GM to Offer Active Steering Assist Technology


New for 2016, GM will offer a new type of heavy-duty steering setup on its GMC Sierra 2500/3500 pickup trucks called Active Steering Assist. No doubt this new system will also be available on the 2016 Chevrolet Silverado HD, but that information won't come out for two weeks.

ASA is designed to help big, hard-working pickups move and respond like smaller, less loaded vehicles, providing the driver with more predictability and requiring less overall effort. Because of their heavy-duty recirculating ball technology, HD pickups were commonly criticized for heavy, sluggish steering because they were designed to handle more strenuous work-duty cycles than normal cars or light-duty pickups.

Most half-tons today have electric steering, meaning software programming provides a variable steering speed ratio that can change based on vehicle speed or steering inputs. This new Active Steering Assist system, while still using a basic recirculating ball strategy, now has an additional valve and control module that provides added boost and support when and where the driver most needs it. The new setup should make steering the 2016 models easier overall, allowing more confident handling, and making empty or loaded driving a more stable, less fatiguing experience.

Specifically, the new system provides benefits in four key areas because the control module uses various sensors around the truck to both predict and support the current driving situation by constantly measuring vehicle speed, steering wheel position and steering pressure.

  • ASA can vary the steering speed and feel depending on how fast the truck is moving — moving slowly in parking lots means it will provide more boost to be more nimble. At higher speeds, the boost and feel will decrease to allow for more gradual and smoother turning.
  • ASA provides a little bit of a return boost after a corner to send the steering wheel back to center quicker, allowing the wheel to slide faster through the hands of the driver back to center. Those who have driven long-bed crew cabs know how difficult navigating a big truck around tight parking lots can be, so having a steering wheel that gets back to center faster will only help, especially when towing.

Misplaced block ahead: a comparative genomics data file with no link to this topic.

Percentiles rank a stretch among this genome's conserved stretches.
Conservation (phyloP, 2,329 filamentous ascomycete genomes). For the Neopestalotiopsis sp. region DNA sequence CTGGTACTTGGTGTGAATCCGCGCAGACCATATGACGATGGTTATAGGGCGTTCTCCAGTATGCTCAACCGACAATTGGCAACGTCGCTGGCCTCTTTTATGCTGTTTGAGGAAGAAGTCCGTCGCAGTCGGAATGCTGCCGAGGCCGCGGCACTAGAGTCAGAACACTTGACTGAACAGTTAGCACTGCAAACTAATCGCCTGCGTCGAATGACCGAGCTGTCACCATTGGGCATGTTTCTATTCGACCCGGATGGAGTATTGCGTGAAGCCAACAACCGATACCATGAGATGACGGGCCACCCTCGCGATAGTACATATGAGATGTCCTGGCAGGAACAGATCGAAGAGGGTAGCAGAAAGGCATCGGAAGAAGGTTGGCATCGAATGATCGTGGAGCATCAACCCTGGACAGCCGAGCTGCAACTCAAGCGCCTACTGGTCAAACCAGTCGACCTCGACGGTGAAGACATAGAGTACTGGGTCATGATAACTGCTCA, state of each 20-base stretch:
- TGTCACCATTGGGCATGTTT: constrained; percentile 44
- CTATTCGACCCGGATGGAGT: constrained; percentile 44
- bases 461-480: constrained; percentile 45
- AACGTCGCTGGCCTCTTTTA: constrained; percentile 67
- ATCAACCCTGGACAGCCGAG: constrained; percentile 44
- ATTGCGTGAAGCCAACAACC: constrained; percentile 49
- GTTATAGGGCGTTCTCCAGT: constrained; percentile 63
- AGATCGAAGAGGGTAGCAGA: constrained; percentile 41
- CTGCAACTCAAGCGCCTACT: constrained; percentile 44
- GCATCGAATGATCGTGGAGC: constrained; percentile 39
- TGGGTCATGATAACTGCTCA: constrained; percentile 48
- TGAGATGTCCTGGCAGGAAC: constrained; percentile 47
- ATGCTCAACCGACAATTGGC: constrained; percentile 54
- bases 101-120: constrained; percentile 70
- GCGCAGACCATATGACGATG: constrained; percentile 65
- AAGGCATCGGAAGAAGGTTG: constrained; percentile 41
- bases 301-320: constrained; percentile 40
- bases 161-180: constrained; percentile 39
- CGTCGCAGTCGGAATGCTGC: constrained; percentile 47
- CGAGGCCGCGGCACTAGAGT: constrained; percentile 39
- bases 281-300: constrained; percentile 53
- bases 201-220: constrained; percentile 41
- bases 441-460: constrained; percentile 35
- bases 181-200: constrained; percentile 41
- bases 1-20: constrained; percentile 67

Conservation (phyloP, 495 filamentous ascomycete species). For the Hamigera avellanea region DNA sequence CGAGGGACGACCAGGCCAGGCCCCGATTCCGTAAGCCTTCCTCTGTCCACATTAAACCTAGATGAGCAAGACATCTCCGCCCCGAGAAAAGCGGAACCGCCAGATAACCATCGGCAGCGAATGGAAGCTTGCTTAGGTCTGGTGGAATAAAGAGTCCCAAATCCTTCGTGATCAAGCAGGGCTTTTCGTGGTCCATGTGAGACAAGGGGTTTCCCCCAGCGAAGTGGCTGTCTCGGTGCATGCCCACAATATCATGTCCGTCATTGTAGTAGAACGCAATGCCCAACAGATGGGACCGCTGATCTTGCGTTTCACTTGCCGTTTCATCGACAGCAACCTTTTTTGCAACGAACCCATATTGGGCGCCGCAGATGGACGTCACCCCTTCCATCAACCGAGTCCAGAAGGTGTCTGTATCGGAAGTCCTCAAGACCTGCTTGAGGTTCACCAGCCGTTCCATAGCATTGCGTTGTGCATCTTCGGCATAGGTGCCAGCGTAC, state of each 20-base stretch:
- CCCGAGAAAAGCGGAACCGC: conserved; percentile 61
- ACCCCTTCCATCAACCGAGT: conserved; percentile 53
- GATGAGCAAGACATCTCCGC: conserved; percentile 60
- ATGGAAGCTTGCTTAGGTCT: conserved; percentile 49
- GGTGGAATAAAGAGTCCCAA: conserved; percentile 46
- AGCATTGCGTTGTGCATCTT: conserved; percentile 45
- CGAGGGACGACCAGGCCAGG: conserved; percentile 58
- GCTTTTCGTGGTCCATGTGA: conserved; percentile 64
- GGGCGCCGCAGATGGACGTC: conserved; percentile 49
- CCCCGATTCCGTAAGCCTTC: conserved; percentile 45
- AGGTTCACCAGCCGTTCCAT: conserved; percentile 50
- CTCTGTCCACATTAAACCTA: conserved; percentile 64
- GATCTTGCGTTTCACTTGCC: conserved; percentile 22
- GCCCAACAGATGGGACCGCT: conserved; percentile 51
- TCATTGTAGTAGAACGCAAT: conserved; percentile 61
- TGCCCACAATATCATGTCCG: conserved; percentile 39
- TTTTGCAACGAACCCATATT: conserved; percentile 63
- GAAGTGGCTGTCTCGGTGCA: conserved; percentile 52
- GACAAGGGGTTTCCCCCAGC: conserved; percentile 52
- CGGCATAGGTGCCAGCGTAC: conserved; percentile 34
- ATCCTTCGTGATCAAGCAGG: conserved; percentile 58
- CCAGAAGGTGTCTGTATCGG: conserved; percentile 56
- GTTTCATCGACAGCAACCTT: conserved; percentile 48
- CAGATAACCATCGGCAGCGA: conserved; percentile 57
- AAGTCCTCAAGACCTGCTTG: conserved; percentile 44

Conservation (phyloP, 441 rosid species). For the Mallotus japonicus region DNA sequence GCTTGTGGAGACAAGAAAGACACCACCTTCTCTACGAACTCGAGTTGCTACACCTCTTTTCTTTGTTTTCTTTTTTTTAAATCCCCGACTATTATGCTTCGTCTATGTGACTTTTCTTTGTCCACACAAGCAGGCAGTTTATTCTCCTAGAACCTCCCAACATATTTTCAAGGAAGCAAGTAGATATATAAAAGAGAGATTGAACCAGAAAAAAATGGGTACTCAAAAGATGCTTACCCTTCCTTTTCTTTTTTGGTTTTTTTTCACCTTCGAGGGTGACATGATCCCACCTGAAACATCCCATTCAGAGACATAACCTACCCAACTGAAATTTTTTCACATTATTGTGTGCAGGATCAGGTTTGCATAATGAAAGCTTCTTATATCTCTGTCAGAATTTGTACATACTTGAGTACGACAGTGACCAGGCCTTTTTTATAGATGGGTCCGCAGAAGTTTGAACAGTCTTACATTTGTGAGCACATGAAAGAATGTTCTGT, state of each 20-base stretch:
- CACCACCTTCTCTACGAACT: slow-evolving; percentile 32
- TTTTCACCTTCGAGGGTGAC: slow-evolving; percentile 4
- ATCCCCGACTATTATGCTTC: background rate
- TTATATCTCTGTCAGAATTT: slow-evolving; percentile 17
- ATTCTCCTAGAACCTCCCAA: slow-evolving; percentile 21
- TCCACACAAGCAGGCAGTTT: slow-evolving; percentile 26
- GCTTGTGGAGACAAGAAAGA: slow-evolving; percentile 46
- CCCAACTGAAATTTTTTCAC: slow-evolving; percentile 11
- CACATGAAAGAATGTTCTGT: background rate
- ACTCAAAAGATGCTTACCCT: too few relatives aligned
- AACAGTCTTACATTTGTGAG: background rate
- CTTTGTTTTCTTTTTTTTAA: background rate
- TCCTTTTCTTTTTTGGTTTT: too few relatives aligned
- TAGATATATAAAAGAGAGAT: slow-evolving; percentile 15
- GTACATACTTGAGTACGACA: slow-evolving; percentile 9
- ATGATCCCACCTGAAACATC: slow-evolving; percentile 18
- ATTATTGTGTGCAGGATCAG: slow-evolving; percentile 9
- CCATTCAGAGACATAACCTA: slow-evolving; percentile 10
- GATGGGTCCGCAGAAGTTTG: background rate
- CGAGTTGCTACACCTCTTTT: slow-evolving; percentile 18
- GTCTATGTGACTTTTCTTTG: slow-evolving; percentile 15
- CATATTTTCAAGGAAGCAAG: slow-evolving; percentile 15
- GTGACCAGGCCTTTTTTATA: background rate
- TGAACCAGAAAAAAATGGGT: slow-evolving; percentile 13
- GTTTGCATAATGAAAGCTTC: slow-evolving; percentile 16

• ASA has a learning program that senses the crown of a country road as the driver provides continuous inputs over time to keep the truck running straight. The computer senses this and provides the level of boost needed to keep the steering wheel steady and straight so the driver doesn't have to. When the driver makes a small input or turn, the system defaults back to a neutral setting.
  • The ASA computer program has a unique set of parameters when the Tow/Haul mode is engaged that gives it an extra level of boost and computer speed sensing to provide a better and less fatiguing towing experience. Tow/Haul mode now affects steering the same way it affects throttle response and transmission shifting.

ASA will only be available on extended- and crew-cab models, and will not be included on the base Work Truck trim or with regular-cab trucks. In both cases, we were told having less technology means GM can keep the pricing more competitive.

Editor's note: On Sept. 14 was informed that GMC has chosen a different name for this new technology; it will be called Digital Steering Assist.

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